Despite all the warning signals—the surprising sanity in Sacramento that pulled the plug on California’s $77 million high speed rail project–not to mention the decline in transit ridership— mostly due to ride sharing services —-leaders at N.C. Central University, Durham Technical Community College and the Durham Housing Authority made sure to let everyone know what a boon the 18-mile, $3.3 billion Durham-Orange light rail line would be for the Bull City:

Durham Tech President Bill Ingram said light rail will lead to well-paying jobs in design, engineering and construction for which the college could train Durham and Orange County residents. The college’s new construction trades program works with Durham Public Schools students starting in 10th grade, he noted.

Mike Broadway of Durham CAN (Congregations, Associations and Neighborhoods) said it’s time for the historic Hayti community to “reap of some the benefits of Durham’s prosperity.”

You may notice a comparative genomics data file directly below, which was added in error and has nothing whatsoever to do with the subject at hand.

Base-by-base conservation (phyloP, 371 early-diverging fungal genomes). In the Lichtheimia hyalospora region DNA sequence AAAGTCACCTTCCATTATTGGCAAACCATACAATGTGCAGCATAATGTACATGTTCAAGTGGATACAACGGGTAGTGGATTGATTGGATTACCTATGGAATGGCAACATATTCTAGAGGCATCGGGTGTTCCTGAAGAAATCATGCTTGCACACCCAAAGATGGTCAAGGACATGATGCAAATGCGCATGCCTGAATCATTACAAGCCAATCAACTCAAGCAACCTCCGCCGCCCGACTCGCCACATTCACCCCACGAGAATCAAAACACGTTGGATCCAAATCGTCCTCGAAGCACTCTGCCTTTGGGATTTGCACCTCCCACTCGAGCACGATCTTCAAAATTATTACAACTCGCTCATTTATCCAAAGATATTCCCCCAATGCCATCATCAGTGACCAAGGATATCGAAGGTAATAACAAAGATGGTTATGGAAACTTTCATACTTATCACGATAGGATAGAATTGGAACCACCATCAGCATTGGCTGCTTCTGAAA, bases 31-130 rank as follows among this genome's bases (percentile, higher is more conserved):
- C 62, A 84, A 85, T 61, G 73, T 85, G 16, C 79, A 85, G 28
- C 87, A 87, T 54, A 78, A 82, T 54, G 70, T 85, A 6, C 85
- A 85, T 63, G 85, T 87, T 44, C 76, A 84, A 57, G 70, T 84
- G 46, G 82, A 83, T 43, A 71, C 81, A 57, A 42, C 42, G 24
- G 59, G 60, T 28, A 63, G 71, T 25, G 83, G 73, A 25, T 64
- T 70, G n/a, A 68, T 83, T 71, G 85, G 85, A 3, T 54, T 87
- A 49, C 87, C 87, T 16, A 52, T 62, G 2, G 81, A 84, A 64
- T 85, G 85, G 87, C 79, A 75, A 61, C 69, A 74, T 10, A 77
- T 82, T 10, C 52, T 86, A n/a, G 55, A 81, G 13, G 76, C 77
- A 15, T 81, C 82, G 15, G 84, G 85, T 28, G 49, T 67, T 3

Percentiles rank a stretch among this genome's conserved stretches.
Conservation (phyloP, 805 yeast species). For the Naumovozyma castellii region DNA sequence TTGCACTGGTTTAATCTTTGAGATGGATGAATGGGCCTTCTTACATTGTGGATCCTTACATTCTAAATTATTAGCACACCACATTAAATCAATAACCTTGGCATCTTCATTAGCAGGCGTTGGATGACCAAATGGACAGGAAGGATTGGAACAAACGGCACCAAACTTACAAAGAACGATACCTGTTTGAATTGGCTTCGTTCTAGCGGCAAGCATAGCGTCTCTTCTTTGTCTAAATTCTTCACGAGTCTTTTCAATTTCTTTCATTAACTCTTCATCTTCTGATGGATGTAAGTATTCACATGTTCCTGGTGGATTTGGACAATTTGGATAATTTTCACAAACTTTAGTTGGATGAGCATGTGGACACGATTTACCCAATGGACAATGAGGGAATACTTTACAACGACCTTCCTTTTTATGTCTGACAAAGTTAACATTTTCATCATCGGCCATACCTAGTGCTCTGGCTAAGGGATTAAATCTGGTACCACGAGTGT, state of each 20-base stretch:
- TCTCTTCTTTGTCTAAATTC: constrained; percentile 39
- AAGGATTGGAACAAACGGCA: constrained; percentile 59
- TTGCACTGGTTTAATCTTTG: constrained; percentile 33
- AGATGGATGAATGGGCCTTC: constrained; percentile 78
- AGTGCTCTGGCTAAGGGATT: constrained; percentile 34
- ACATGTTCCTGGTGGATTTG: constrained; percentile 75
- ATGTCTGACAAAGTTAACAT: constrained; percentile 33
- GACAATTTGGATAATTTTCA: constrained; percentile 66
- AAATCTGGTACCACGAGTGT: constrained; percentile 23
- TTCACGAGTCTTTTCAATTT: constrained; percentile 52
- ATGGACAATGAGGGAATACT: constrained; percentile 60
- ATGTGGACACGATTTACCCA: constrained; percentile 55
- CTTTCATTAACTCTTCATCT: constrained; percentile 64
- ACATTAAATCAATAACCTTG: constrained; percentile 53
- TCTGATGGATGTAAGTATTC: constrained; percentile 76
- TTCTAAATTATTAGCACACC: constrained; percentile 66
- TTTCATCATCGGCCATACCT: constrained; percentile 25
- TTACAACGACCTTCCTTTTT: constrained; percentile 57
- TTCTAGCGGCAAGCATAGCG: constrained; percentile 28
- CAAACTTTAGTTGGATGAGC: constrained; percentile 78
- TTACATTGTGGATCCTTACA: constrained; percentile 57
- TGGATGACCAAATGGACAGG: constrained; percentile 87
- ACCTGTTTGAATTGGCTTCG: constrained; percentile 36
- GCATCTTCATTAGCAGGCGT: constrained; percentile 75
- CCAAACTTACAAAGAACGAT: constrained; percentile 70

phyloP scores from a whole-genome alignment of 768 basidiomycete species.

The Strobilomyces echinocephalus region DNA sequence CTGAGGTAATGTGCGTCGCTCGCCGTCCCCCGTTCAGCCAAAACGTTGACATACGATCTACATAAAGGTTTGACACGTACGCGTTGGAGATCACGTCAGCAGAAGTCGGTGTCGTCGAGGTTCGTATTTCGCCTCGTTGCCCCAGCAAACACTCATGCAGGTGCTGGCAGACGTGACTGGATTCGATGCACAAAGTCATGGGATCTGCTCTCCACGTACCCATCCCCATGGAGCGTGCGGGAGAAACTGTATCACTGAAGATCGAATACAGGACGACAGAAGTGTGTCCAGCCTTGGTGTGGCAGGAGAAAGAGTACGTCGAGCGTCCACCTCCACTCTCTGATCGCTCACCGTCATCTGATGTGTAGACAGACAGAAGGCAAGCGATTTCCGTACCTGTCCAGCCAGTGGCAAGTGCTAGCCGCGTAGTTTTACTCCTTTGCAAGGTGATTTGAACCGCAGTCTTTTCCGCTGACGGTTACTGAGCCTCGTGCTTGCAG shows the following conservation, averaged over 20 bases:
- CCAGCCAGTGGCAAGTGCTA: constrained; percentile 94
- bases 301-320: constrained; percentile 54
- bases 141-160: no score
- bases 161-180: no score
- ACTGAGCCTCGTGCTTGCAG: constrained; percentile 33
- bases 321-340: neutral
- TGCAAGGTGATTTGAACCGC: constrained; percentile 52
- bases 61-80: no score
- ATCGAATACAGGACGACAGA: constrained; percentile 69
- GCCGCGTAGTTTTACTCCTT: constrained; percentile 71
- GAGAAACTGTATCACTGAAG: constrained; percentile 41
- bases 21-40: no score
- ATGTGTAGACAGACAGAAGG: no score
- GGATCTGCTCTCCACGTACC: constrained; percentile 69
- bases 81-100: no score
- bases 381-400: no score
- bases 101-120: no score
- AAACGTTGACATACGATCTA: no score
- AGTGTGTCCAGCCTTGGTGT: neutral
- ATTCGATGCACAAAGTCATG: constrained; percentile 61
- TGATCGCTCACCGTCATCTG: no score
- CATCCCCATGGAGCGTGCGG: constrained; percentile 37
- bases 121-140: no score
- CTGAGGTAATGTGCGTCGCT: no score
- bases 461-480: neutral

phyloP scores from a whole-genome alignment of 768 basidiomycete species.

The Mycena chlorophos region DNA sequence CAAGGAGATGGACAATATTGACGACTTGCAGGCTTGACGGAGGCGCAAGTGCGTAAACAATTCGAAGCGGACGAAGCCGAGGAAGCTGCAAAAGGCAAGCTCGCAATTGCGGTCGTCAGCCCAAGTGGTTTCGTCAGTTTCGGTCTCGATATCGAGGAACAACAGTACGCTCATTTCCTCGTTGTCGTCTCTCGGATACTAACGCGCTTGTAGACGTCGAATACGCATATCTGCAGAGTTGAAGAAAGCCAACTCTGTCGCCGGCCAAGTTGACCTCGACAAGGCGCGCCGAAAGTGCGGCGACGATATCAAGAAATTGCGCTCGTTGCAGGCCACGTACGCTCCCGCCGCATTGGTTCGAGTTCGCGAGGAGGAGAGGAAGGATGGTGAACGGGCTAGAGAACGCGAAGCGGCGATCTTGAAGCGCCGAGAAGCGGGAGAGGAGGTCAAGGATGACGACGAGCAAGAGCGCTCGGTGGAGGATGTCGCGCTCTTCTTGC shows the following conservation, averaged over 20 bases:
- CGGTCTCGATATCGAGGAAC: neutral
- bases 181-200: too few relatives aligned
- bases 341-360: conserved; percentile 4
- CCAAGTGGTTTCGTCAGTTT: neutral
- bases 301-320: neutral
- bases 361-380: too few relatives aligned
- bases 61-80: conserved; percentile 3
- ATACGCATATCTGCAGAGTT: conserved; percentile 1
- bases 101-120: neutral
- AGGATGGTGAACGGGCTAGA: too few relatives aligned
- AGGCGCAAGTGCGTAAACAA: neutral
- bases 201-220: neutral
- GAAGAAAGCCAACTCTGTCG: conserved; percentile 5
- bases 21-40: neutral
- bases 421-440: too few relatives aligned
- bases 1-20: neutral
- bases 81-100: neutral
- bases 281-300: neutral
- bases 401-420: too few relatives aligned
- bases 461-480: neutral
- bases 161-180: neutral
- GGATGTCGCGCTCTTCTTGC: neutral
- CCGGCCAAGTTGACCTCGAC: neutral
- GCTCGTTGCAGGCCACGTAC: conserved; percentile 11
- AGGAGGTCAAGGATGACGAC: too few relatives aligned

“Something is owed to Durham’s relocated, exploited communities,” he said.

Henry McKoy, an instructor in the NCCU School of Business and a representative of the Durham Committee on the Affairs of Black People said light rail could “bring back economic development that’s been missing for so long” around Fayette Place. That area also lies in a federal “opportunity zone,” which offers tax breaks to developers.

“We recognize the legacy of the Durham Freeway,” he said, adding, “It could create a platform not only for workers, but owners and entrepreneurs.”

Trains are due to start running in 2028—a lifetime away in technology terms. Yet apparently Durham is doubling down on this expensive and antiquated form of transportation. We know why–it’s part of the last-gasp effort to show that government needs to be involved in all aspects of the economy and our lives. Hopefully the 2020 presidential election will prove that this is indeed the last gasp.